About this Book
The role of religion in foreign policy debates, while never absent, has often been sidelined by popular prejudices and secular demands. The religious resurgence in America and the threat of extremist terrorism abroad have paved the way for a renewed recognition of the necessity of careful and candid dialogue about religion’s place in international affairs. In recent years, scholars, practitioners, and policymakers have consistently reflected upon the role of religion in foreign policy, resulting in a vast, rich array of resources important for moving forward in an increasingly pluralistic world.
“Given the tectonic movements of the 21st century, scholars of international relations, and their students, have long needed a solid collection of historic writing on the role of religion in foreign affairs. They have what they need in Hoover and Johnston’s fine compilation.”―Andrew Natsios, Professor in the Practice of Diplomacy, Georgetown University
“An impressive, timely compilation of some of the best writings on religion and foreign affairs. Hoover and Johnston provide a critical overview and a helpful division of the articles into key issues areas, including secularization, democracy, conflict, development, human rights, globalization and peacemaking. Students and teachers of religion and global politics will find the volume immensely valuable as a unified source for grappling with the complexities of this topic.”―Monica Duffy Toft, Associate Professor of Public Policy and Director, Initiative on Religion in International Affairs, Kennedy School of Government, Harvard University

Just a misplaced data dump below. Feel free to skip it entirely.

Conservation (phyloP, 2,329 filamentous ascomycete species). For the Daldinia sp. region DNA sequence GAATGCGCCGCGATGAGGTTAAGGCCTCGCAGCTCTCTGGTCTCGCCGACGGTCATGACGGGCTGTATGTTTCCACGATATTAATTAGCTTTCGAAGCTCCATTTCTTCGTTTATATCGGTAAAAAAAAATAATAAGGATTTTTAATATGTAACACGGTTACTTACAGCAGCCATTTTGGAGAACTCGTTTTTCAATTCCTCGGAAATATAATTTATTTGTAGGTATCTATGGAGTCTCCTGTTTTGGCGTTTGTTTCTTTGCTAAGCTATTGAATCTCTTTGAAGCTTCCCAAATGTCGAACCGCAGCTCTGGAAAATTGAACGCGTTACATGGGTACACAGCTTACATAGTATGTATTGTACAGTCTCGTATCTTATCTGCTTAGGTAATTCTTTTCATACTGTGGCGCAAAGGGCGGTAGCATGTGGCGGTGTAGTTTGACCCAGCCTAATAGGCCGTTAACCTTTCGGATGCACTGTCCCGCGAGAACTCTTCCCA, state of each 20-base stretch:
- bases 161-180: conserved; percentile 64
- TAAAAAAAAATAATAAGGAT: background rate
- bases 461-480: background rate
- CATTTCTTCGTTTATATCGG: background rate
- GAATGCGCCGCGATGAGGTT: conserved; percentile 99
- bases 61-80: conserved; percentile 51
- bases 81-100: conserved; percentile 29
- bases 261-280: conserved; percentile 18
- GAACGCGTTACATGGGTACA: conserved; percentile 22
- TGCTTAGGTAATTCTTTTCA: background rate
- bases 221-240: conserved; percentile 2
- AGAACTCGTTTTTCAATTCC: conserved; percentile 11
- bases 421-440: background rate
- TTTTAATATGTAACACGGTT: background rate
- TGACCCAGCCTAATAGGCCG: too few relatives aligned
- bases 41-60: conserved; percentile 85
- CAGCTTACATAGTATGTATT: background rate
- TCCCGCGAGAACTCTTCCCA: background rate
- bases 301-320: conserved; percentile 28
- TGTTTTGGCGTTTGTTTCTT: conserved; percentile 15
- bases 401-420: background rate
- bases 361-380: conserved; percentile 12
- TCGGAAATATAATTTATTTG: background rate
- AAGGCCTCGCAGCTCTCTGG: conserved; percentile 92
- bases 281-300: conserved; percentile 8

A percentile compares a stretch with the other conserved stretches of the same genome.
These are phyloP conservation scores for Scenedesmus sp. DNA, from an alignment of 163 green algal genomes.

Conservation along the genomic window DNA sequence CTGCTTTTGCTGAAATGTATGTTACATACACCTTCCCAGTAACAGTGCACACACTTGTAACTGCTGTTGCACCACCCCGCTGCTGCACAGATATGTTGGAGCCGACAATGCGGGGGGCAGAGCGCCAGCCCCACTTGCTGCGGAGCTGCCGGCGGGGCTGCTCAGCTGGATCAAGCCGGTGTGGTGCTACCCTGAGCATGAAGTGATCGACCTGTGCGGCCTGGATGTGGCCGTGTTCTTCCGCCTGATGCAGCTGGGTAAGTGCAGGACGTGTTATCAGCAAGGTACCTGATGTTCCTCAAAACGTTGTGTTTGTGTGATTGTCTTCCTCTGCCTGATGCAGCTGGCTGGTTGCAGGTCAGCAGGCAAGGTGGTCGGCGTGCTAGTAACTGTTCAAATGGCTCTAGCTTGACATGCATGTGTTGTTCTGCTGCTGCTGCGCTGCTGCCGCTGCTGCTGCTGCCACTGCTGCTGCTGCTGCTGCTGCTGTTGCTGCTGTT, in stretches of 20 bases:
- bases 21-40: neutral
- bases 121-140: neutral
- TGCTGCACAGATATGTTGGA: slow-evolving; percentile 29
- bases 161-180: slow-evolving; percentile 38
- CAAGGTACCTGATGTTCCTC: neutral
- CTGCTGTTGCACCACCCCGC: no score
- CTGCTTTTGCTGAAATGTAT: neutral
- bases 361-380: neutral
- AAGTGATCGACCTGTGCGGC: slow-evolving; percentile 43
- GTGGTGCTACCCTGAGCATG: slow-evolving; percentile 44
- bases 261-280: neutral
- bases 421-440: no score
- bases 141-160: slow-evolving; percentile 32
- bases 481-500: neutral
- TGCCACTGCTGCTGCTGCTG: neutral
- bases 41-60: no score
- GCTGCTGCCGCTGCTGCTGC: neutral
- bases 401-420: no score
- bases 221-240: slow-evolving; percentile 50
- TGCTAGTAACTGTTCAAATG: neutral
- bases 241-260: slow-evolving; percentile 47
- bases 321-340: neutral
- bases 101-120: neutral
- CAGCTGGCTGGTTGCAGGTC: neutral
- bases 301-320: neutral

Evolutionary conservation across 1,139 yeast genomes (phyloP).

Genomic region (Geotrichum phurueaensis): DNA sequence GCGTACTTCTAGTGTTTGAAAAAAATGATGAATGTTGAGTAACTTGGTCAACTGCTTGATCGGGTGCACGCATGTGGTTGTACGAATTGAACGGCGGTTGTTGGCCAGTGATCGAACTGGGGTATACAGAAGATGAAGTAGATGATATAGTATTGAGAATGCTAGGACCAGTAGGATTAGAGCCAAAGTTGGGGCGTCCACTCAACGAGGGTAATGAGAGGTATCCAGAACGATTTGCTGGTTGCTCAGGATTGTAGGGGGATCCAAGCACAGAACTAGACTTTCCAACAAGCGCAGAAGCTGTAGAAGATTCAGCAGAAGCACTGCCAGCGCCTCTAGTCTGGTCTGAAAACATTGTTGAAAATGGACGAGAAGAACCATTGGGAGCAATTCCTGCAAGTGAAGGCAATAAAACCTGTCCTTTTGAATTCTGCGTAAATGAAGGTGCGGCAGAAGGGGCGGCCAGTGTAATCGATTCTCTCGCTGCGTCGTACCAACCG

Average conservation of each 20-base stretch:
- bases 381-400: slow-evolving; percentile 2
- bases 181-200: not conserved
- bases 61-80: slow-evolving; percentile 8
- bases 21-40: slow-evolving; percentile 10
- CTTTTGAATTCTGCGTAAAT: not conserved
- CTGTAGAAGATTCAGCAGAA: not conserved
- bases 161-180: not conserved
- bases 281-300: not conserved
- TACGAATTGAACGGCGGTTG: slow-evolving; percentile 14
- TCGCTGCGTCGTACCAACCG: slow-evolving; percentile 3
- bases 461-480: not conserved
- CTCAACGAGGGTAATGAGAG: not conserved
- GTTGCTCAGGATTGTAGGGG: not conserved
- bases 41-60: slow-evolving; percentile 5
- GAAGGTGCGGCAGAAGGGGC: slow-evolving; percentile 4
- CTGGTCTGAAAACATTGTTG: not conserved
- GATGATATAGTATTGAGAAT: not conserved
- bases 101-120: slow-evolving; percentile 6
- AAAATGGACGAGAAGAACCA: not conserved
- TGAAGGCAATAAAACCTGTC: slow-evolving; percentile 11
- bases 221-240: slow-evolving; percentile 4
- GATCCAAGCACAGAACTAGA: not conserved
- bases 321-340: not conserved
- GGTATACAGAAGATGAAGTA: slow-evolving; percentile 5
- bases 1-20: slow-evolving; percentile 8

About the Authors
Dennis R. Hoover is Vice President for Research and Publications at the Institute for Global Engagement. He also serves as executive director of the Center on Faith & International Affairs and is the editor of the Center’s journal, The Review of Faith & International Affairs.
Douglas M. Johnston is the president and founder of the International Center for Religion and Diplomacy and the author of Religion, Terror, and Error: U.S. Foreign Policy and the Challenge of Spiritual Engagement.